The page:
At the close of the introductory statement a number of references will be found. The purpose of these references is to cite authority to which students may refer for kindred information. Students are often at a loss to know where they may find reading matter pertaining to Domestic Art subjects. The references given in connection with each lesson are not necessarily kindred to the problem set forth in that particular lesson, but they will be found of great value in consideration of the general problems embodied in the lesson.
On the second page of each lesson a number of suggestions for optional modification are given. These pages are designed with the idea of bringing before the students possibilities of developing the idea given in the project, and of encouraging them to use their own initiative in the construction of similar projects. Students should be encouraged to make a great deal of use of the suggestions for optional modification, and from the ideas set forth in these suggestions, they should be required to design and execute as many ideas of their own as possible. No attempt is made to give complete working directions for the different optional modifications presented. Only a mere suggestion can be offered relative to each. The remainder of the work is purposely left for the student to develop.
On the last page of each lesson the working directions are given.
The purpose of the working directions is to guide the student in the construction of the project. It is not claimed that the methods of construction, and the manner of procedure set forth in these working directions, are the only possible ways of doing the work; these directions are given merely as safe guides. It will be found most beneficial to require the students to read for themselves the directions as set forth, and to execute the work without further interpretation from the teacher. This method will not only develop the power of self-reliance and research of the student, but will conserve the time of the teacher for her more important duties. The teacher should assist a student only when that student has exhausted her own resources in interpreting the method of procedure.
Throughout the working directions a great many paragraph references are given referring to the supplement. Each of these references should be carefully studied, for in them will be found halftone illustrations, and carefully worded discussions explaining how to execute the ordinary fundamental stitches and details of the most important processes of plain sewing. After the student has followed these references in a few lessons she will then be able to continue her work without further reference to them except as new processes are introduced. Sufficient references should be made, however, to make sure that no incorrect habits are developed. Throughout the text a great deal of latitude has purposely been offered in many of the processes. Custom has caused considerable variation in the execution of a number of processes in sewing. The practices set forth in this text are such as have been thoroughly tested by many years of teaching experience, and have also been recognized and approved by practical seamstresses.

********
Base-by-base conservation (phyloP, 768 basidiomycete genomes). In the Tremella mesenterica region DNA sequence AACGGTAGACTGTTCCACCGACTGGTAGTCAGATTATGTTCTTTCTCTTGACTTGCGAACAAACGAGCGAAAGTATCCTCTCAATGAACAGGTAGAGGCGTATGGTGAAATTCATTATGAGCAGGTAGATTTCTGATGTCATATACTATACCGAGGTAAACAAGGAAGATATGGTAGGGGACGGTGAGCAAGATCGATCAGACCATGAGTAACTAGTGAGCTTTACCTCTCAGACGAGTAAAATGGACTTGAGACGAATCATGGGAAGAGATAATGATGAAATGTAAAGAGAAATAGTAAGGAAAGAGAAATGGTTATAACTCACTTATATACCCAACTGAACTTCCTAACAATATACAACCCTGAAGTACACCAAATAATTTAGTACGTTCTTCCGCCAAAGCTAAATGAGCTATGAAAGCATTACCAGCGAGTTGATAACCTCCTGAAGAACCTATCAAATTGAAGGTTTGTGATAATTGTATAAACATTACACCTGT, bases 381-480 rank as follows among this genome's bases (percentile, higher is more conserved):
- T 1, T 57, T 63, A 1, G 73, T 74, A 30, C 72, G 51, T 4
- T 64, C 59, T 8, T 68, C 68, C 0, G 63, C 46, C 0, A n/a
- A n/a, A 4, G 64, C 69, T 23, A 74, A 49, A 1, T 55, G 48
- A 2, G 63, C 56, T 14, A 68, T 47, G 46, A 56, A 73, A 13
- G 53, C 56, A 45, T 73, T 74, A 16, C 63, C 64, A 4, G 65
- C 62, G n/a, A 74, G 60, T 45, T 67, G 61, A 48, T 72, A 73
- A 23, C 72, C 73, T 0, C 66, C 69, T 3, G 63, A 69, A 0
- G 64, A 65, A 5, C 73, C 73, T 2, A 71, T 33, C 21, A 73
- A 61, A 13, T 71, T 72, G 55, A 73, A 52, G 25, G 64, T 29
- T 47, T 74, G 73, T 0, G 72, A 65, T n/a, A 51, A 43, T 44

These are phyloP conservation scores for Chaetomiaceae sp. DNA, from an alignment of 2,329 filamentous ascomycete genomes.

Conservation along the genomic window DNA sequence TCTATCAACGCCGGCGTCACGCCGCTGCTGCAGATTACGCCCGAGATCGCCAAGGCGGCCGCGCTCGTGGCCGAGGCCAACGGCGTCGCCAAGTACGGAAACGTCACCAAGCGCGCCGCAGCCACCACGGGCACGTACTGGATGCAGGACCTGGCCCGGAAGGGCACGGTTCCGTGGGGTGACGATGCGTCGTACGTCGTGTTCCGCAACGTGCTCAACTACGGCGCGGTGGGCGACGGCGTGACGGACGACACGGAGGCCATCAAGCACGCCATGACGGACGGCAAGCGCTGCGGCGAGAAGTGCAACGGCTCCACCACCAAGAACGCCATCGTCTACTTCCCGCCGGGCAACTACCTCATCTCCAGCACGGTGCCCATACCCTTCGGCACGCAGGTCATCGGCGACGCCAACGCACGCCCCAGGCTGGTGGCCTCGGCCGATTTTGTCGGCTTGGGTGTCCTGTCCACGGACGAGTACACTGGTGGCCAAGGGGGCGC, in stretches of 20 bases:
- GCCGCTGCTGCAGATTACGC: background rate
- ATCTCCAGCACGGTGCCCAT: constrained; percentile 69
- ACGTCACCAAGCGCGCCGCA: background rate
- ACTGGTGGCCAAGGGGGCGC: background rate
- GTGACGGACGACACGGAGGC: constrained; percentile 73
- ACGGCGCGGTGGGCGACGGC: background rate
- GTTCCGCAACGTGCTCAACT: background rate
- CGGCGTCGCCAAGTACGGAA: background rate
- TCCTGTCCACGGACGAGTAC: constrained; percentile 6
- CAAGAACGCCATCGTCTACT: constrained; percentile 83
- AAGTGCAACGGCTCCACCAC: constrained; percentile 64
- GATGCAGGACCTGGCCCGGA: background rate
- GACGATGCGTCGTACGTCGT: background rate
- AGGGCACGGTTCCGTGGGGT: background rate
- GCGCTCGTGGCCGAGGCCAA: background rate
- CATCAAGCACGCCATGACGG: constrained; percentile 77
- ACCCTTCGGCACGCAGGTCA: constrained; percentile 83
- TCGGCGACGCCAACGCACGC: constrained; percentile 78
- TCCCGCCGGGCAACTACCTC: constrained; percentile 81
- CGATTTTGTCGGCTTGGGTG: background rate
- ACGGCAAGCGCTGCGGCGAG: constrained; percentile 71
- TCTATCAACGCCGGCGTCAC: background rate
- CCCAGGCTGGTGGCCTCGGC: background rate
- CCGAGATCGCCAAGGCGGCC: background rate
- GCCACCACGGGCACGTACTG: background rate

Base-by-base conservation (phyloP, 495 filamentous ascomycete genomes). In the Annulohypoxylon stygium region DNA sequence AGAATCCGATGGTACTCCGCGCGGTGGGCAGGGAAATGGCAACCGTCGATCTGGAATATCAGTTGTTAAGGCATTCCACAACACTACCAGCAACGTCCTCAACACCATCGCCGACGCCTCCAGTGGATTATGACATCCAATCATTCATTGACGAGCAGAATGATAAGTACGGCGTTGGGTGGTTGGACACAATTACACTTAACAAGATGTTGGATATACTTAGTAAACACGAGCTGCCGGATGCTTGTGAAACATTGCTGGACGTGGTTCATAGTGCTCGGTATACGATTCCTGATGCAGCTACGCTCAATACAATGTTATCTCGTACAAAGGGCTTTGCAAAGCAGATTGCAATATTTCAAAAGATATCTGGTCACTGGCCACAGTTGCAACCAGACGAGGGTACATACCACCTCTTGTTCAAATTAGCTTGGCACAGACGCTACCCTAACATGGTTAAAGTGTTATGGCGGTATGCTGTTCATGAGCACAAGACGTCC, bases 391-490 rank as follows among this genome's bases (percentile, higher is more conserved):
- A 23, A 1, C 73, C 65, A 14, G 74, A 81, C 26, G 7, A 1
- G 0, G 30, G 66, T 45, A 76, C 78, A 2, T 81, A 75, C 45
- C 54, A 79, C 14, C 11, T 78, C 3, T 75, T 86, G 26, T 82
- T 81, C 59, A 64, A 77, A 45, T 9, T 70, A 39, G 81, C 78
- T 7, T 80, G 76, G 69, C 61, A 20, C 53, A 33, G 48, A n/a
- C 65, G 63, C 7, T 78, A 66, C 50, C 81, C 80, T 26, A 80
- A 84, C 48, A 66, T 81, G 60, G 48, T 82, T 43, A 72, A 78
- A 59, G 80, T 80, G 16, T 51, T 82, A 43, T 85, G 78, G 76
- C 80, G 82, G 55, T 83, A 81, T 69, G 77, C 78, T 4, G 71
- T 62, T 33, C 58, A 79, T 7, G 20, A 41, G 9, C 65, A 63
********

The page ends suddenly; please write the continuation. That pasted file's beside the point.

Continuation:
At the close of each section will be found a list of review questions. The purpose of these questions is to make sure that the students have gathered the most important points from the projects in that section. These questions may be used for written examinations, for oral tests, or in any way that the teacher may see fit. No doubt the teacher will have a great many important questions which may be added to this list. The careful consideration of the questions given will reveal the fact that the purpose of these tests is not merely a matter of examination, but they are designed to develop in the student an interest in home problems, and to inculcate a desire to take part in home activities.
At the close of each section will also be found a number of suggestions for application to home problems. The underlying function of this text is to connect school needlework with practical home sewing problems. In order to do this, every effort is made to bring the home problems into the school work and to encourage the children to carry home the principles developed in the class. Every teacher should encourage her students to bring from home a great number of pieces of work to be used in the class period. There is no reason why much of the home mending, darning and patching may not be done by the girls at school. It is at least imperative that the girls should assist in the work at home even if they do not carry a portion of it to school. Whatever emphasis is placed on the regular lessons of this text, there certainly should be no neglect of the suggestions for home application. Specific directions can not be given for conducting this work; each teacher must be left to her own resources and initiative in working out ways and means of connecting home and school activities. The success of school sewing must be measured in a large degree by the interest which the girls have in home work, and by the results they get in their home undertakings. Girls should be encouraged to ask questions of their mothers, to bring such information to school and to compare that information with the information gathered from their research work. The careful handling of the subject in this way will make it possible for the girls to have the advantage of the scientific information set forth in the text, plus the practical experience of the home. It must be constantly kept in mind that it is not the purpose of the work merely to teach the girls a few needle practices, but rather to give them a broader education in the art of home sewing and to develop their appreciation for this class of life problems.